Sophia Moreno-Bunge sees possibilities for floral design everywhere: in mushrooms, seaweed, driftwood, bread, tomatoes on the vine. “It’s the weird, overlooked, maybe forgotten things,” she says of the materials that capture her imagination and coalesce in unexpected arrangements that might combine plumes of papyrus, say, with waxy chartreuse anthuriums and a branch of ripening green lemons. Indeed, Moreno-Bunge is part of a new wave of designers — among them the Berlin-based studio Mary Lennox and the New York-based Joshua Werber — for whom the term florist seems too narrow a definition; they’re artists who not only confirm the obvious appeal of blooms but also reveal the magnificence of their landscapes’ less flamboyant elements: leaves, vegetables, seedpods, weeds and humble grasses.
This approach has made Isa Isa — Moreno-Bunge’s five-year-old floral design business, which creates effervescent, naturalistic arrangements and installations — the studio of choice for many of L.A.’s most interesting brands. Visitors to the Chinatown store of the clothing label Eckhaus Latta in 2018 might have noticed a single, ethereal white Iceland poppy emerging from a dense green cluster of beadlike dates, slatted areca palm leaves and the drooping, fist-size fruit of the silk floss tree, arranged by Moreno-Bunge in a pitcher on a table of accessories. More recently, she displayed three green tromboncino squash, coiled like snakes, alongside bouquets of black tomatoes, olive branches and unripened persimmons and lemons, at the women’s clothing boutique Shaina Mote in Highland Park. And Isa Isa’s florals add depth to every console and corner of the Kelly Wearstler-designed Proper Hotel in Santa Monica: spilling out from the narrow opening of a stoneware bowl and the back of a metallic terra-cotta armchair are juxtapositions of fiery heliconia, iridescent silver palm, star-shaped Nerine lilies and ropes of lavender-hued palm inflorescence. “My goal is to make work that people can see, not just at weddings and events, but on a more regular basis,” says Moreno-Bunge, 33.
For each project, she creates a narrative, while also considering seasonality, movement and scale (she is a fan, in particular, of oversize plants anchored by tiny vessels). And while her materials may change, her arrangements’ palpable vitality marks them as unmistakably hers; there is always a sense that they might have been plucked just minutes before from some fantastical tropical forest or swaying meadow, their tangled branches and hidden fruits arranged by nature rather than by hand. “I love work that has dimension,” she explains, “Maybe you have many things reaching, so it feels like they’re crawling — or even jumping — out of a vase.” Working with her team of four, she sources her materials from the downtown L.A. flower market, her own cutting garden in Santa Monica — where she grows papyrus, orchids and spotted begonia — and the hills of Malibu, where she frequently forages for wild mustard and oats. Positioned within a streamlined, brightly lit space, then, an Isa Isa arrangement has the power to bring the wildness of the L.A. landscape inside and into focus.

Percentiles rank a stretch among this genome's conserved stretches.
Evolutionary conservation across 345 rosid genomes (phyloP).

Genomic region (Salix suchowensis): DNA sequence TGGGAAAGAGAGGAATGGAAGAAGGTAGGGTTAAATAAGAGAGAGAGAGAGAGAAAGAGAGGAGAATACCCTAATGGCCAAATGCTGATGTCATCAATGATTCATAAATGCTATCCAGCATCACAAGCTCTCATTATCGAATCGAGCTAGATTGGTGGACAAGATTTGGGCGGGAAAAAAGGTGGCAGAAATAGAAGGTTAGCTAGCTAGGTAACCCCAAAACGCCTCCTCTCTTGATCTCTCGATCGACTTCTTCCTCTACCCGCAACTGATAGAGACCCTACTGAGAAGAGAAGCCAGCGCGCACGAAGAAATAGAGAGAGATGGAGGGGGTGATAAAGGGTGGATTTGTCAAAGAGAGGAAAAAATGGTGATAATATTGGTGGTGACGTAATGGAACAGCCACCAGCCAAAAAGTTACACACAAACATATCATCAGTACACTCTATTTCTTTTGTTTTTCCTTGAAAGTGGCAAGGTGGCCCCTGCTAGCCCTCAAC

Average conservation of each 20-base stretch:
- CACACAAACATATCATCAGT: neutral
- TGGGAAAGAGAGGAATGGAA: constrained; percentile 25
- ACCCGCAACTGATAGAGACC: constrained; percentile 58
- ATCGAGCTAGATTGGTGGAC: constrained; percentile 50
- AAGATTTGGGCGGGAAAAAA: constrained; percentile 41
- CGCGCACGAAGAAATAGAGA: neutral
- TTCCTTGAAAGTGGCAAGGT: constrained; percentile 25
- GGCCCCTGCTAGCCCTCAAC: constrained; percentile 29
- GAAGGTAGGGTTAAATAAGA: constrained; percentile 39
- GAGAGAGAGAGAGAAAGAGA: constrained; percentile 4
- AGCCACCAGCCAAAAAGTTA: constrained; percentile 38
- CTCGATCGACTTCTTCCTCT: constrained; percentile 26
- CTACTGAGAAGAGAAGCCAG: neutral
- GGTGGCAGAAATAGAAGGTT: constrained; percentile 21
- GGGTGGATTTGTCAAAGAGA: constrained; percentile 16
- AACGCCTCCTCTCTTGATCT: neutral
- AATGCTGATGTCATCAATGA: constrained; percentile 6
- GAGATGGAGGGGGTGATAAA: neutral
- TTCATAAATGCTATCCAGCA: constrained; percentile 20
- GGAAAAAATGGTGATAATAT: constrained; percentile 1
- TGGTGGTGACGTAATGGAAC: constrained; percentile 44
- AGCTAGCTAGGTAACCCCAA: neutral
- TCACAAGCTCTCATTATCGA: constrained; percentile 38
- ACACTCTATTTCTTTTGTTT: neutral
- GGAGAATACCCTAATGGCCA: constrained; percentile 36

Moreno-Bunge grew up in Venice, where her family owns and operates a beachfront hotel, and Santa Monica. She studied art history and visual arts at Barnard, and after graduating worked for three years with the acclaimed New York-based florist Emily Thompson. “I connected with the way she would create worlds,” Moreno-Bunge says of Thompson, who is known for creating textural, extensively researched designs that privilege rare and little-used plants. “It was never just an arrangement — there was a whole story behind what we were making, connected to the seasons and the history of the spaces we were in.” Moreno-Bunge moved back to Los Angeles in 2014 and started creating the kind of work she didn’t see there: arrangements that celebrated the abundance and diversity of Southern California’s native flora.
But if her materials are deeply connected to her home state, much of Moreno-Bunge’s hallmark experimentations with movement and scale can be traced to family vacations in Argentina, where both of her parents were born. (Isa Isa is named for Moreno-Bunge’s grandmothers, who are both named Isabel). She thinks frequently of the contrasting proportions of delicate wild strawberries and soaring araucaria trees in Patagonia, where her father’s family has a ranch, and of the vast grasslands of Olavarria, in the eastern part of the country, where her maternal grandmother raises cattle. “The way the grasses engulf you with their towering presence,” she says, “and the sounds that come from them — the murmur of birds, crickets and bugs — it inspired me to create work that feels alive. I know I can’t put a bird in an arrangement, but what else can we do that sparks curiosity?”
Like a growing number of floral designers, though, Moreno-Bunge is also keenly aware of the impact her profession can have on the natural world, of the irony that bringing the beauty of the outdoors inside often means contributing to its destruction. “I hope that the industry moves in the direction of using more local and sustainable products, thinking about where flowers come from, and if the people growing them are paid well,” she says, explaining that she uses florist’s plastic only sparingly and buys from small growers whenever she can. She is committed, too, to being a fair and compassionate employer. At the company’s studio, a small converted garage in Santa Monica, she will often make a home-cooked lunch for her staff so they can pause, sit down together and feel nourished and connected. “This industry is exhausting and physical — there’s a time crunch and perishable materials. There’s a culture of ‘We’re so tough,’” she explains. “I try to make it more human.”